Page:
again a model of the one from tr trinity church where he is buried. and behind that plaque is the ashes of a soldier and that is interesting because it makes this exactly right. it makes them the only people buried on capitol hill and that is important because we are public and we don't bury americans next to seat of power. we like to keep people away from the center of power. so it is kind of ironic but because they own the building and this was their gift to the nation they chose to have her ashes placed here. >> host: what goes on in his room? >> guest: this is a room filled with researchers coming from
universities, writers writing books for the trade press, but they are digging in and i like to think the people in this room as going on a 400 year submersion. you will look around and see someone who has their head down and just going in. that person is surfacing from a century ries into the past and just emerging. but the intensity of the connection you have -- i always find so inspiring. you cannot show it in here, really. >> host: if the press came by and wanted to come in and look at the books on the shelves; is that possible?
>> guest: you can come on tour on saturday afternoon but if you want to handle the collection you would need permission. >> host: what does it take to get permission? >> guest: you just say you have use the collection. realize it has to last centuries more so you should really need it. >> host: you have stuff you will show us here? >> guest: i am. i am signing out the keys. no one receives keys without signing to go down to the vault and no readers in this space can degioia -- can go to the vault.
the vault is a secure space we need to control carefully. >> host: you have a friend here. officer baylor is here. >> guest: he is walking us down. >> host: we are going below ground, correct? >> guest: we will be going several floors below ground level. we have a vault that runs almost the full length of a city block and that is where we keep our rare books and manuscripts. >> host: are the manuscripts and rare books we will see collected by the soldiers during their lifetime? >> guest: the soldiers started this but we have been collecting for around 80 years. so it is a growing and dynamic collection. there is more to find, we acquire it, give it to scholars or take pictures and put it
online. we are now at the vault. this is the 1932 bank vault's door which is extremely heavy. i don't think i could start it moving unless i had help. we will pass through now -- >> host: this is usually not open, correct? >> host: >> hos >> guest: officer baylor just opened it with his keys. >> host: let's bring our crew in here. >> guest: we are going to go right into the this elevator which will take us yet another floor below. >> host: let's give everybody the experience of going into the vault.
>> guest: one of the amazing things about being in this space is in addition to be chilly and highly controlled it is also within -- only 700 yards from this spot with for me, 95%, of the documents i will read in my working life. for a shakespeare scholar or someone that studies the renaissance, once you are standing here you have to think about your mortality because there is so much you could read. a book that could be so important tattoo -- to me could be 15 yards on the right but unless i know it is there i will never see it. so everyone who comes and looks in this collection faces that challenges. there is an infinity of pathways and doors you could do in your research and go down and the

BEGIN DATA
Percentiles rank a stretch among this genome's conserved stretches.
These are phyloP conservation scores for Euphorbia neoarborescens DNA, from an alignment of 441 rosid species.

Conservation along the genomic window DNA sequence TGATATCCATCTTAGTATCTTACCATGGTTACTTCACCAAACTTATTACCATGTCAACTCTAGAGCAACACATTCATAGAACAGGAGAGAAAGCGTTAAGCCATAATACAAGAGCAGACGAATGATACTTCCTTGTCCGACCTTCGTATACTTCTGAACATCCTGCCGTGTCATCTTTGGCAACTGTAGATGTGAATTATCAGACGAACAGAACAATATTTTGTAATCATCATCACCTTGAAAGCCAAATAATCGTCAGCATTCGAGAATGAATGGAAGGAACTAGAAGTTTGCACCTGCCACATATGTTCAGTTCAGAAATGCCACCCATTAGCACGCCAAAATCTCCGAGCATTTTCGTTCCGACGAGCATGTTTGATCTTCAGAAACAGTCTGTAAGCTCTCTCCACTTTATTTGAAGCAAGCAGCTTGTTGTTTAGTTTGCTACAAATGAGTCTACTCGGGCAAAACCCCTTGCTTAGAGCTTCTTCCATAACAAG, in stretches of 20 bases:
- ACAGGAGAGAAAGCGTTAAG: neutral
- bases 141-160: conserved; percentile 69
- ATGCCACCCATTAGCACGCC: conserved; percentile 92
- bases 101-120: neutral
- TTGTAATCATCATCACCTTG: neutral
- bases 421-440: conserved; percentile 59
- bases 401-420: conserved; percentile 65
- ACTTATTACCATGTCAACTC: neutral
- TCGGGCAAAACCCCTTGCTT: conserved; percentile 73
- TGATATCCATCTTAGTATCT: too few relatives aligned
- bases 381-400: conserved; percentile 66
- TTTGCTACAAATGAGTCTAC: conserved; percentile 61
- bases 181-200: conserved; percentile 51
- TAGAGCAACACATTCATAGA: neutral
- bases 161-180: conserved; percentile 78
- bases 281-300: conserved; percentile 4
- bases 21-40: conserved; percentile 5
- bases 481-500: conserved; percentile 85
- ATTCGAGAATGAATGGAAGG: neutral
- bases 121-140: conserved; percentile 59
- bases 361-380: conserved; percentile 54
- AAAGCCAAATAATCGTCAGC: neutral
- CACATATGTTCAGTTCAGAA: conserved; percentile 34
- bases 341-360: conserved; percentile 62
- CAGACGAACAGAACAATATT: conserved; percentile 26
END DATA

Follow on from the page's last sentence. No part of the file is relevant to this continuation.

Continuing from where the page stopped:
challenge is resist those opportunities and just take the ones that matter to you. >> host: i would presume there are cameras on us right now? >> guest: there are. we control this space for temperature and humidity. one of the challenges for the rare materials is we need to keep them dry and that is a threat to room materials. a major threat to a book is to get wet. one of the ways we deal with that is were there to be a water incident we would freeze the books. and that is because it is easier to thaw a book out page-by-page and control how those materials are changing than it is to make a quick pile and hope they don't get anymore wet. we have protocols for how we would deal with that particular type of emergency or mold which would be another threat to our materials or smoke or fire. but that is something we actively plan for.
>> host: michael whitmore, have you ever had an incident like that here? >> guest: we have not had an incident like the fire but we had a leak in the underground vault and we had and move to material. tons out there was an underground river going around that area so the vault had to be resealed and we received money from the federal government from the institute for museum studies and libraries to help us make that transition and that helped save our collection. >> host: what are you going to show us today? >> guest: i will show you several items i thought you and your viewers would enjoy. the first one is the first folio and that is this book here. >> host: can you show the cover? this is the first we talked about published seven years after his death. >> guest: correct. this is published in 1623.